As a kid Smokey & The Miracles were my fourth or fifth favorite Motown act behind The Supremes, The Four Tops, and The Temptations. The Miracles have great songs, don't get me wrong! "Tears Of A Clown" and "Tracks of My Tears" are probably two of my all-time favorite songs, period. But in general, he doesn't hold the power over me that other singers do. For one thing, Smokey's falsetto makes it hard to sing along with him on the radio! For another, his songs, especially his solo songs, always seemed too "smooth" for me; I preferred the passion of Stevie Wonder or Martha & The Vandellas to all of them.

That being said, I'm pretty sure Motown would not have been Motown without Smokey and The Miracles, so for that on top of so many other great reasons I want to wish him a very happy birthday and many, many more!
Happy Birthday, Smokey Robinson! 

Friday, February 15, 2013

Ken-Bun-Ki "St. Valentine's Day"

Note: "Russell's Ken-Bun-Ki" is a series of articles I wrote for my Japanese City Hall newsletter back in 1996-97. They were articles about life in America or life in Japan as experienced by an American. This one is from February 6, 1997. 
Next week is Valentine's Day. The men will enjoy thinking about how much chocolate they are going to get, and the women are going to think about who they have to give chocolate to, along with the one person they want to give it to.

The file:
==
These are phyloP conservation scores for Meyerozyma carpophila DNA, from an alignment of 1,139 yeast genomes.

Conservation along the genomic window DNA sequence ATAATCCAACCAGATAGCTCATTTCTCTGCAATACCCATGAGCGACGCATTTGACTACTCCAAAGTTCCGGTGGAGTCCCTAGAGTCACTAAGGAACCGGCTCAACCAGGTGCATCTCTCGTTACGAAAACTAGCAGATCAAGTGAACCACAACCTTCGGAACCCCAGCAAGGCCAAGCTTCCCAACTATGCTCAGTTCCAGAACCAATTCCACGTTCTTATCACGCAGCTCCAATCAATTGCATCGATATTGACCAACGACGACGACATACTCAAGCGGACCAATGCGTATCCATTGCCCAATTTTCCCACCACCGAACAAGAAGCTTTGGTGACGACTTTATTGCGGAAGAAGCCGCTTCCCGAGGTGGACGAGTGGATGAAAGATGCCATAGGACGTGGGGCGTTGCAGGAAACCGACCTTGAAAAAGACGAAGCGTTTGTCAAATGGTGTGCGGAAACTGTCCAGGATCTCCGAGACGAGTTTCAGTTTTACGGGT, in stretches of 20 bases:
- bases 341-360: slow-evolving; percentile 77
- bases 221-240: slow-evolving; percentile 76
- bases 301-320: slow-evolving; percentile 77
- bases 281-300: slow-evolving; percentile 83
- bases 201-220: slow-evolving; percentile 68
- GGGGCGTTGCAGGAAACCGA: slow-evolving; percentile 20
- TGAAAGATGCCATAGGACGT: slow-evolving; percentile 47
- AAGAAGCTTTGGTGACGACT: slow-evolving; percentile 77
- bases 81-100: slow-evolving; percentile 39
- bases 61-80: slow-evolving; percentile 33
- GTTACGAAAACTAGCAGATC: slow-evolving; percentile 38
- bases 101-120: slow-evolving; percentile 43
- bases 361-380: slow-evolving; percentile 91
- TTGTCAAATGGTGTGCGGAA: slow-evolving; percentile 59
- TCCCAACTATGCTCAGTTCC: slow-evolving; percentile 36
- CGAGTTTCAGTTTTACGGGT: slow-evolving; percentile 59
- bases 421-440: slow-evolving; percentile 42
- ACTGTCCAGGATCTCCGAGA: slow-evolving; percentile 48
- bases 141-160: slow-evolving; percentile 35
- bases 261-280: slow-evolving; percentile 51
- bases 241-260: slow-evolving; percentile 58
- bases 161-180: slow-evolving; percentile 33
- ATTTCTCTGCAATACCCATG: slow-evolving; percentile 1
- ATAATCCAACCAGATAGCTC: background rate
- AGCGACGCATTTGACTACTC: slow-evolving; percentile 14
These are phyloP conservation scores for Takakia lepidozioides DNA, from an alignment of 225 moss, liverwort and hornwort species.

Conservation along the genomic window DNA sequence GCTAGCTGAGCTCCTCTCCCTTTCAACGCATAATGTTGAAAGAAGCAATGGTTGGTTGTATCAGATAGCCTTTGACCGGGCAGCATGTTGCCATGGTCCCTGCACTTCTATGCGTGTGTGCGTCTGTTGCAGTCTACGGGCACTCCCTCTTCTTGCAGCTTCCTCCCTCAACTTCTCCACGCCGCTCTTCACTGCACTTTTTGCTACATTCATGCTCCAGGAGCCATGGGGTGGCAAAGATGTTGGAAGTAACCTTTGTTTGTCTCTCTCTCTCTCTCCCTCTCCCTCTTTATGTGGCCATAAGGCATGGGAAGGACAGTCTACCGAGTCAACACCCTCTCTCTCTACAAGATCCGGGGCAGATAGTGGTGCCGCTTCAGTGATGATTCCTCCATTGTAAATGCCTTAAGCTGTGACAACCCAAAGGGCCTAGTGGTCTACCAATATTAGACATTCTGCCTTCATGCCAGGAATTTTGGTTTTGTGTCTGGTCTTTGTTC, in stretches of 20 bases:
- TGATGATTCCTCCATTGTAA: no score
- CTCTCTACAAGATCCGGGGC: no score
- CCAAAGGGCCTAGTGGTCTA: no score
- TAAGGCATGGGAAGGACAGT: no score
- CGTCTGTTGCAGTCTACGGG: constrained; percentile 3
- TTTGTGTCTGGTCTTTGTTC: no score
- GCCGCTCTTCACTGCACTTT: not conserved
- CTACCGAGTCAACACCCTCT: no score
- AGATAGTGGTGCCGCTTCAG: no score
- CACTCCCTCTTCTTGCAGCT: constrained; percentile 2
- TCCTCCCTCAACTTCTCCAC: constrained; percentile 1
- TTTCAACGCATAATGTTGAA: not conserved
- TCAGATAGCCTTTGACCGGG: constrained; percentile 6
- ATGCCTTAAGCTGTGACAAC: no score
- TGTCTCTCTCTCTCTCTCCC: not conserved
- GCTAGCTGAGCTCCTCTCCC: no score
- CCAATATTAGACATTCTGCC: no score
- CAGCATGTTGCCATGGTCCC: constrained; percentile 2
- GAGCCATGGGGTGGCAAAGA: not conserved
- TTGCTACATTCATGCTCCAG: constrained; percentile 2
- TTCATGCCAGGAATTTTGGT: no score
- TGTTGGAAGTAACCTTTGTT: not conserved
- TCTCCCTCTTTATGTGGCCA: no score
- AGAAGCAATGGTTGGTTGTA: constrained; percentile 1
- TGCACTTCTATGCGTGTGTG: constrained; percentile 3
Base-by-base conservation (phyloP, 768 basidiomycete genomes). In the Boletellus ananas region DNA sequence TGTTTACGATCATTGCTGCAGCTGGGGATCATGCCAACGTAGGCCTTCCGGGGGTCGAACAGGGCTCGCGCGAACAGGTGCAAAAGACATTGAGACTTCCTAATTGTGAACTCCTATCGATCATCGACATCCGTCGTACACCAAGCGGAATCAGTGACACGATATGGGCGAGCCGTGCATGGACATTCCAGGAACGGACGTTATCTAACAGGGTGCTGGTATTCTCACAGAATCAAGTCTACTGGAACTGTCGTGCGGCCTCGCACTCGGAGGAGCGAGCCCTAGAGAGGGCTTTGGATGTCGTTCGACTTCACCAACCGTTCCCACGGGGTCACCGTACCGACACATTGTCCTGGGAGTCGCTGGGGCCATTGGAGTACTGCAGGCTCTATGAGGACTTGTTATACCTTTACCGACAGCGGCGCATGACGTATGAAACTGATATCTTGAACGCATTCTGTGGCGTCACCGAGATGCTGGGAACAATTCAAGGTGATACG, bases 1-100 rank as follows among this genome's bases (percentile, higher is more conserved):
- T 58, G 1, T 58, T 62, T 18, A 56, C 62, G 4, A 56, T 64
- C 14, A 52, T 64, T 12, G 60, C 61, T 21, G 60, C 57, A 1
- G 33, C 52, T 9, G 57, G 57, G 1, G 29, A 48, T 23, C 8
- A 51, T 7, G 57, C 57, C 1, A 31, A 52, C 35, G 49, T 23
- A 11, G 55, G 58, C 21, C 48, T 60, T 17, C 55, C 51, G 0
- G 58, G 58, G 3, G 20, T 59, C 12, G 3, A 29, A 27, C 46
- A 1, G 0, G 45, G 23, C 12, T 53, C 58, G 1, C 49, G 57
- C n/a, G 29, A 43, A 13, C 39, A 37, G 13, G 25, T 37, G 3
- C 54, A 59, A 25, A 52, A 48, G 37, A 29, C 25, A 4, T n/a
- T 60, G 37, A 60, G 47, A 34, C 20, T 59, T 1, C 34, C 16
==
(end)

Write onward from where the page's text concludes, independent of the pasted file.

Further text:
In the West, Valentine's Day is for friends and lovers. It is not just that girls give to boys and boys don't give anything back to girls. In Elementary School class-mates and friends give each other valentines. Everyone gets one. I like comics, so I always gave away Batman (Super Friends) cards. In the classroom there is usually a mini-party. In Junior High School, students only give cards or chocolates to their friends, mostly on the low-down. There aren't any class parties in Junior High School. Then in High School and College it is all about couples. For those with crushes, the notes usually say, "From a person who loves you." For couples they usually go out for a romantic dinner. Men don't buy chocolates; they buy flowers. This is a very romantic time, so a lot of people stage their marriage proposals around this date. That is why there are so many June Brides.
In the West there is no such thing a White Day. I think it is only Japan. I have heard that it was only created to help sell chocolate. Every year (in Japan) I would make hand-made chocolate chip cookies and hand them out to my women friends on Valentine's Day. Of course, there is no such thing as "required chocolate." Men, screw up your courage and give the person you love some chocolate. I guarantee the person will be touched by the gesture.
Hope you have a fun Valentine's Day!

So this is another article that needs something of an explanation.
In Japan, Valentine's Day is just for women to give chocolate to men. I don't know how it started, but the women buy all the chocolate and the men don't have to do anything. Not only do the women buy chocolate for the boy(s) she likes, she is expected to buy chocolate for *all* the men she knows. So in offices, for example, she has to buy chocolates for all her co-workers. It's pretty stupid, really. And if she has a man she actually has her eye on, she has to somehow get the point to him that she likes him while hiding in plain sight.
Then, in theory, the men are supposed to reciprocate on March 14, one month later, in what Japan calls "White Day." Of course, most men don't play along. So the women end up with nothing, haha.
And *that* is why I wrote that I make cookies and give them out on Feb 14. I didn't do anything to celebrate White Day, ever. Oh, except at home, because March 14 just happens to be my wife's birthday. :-)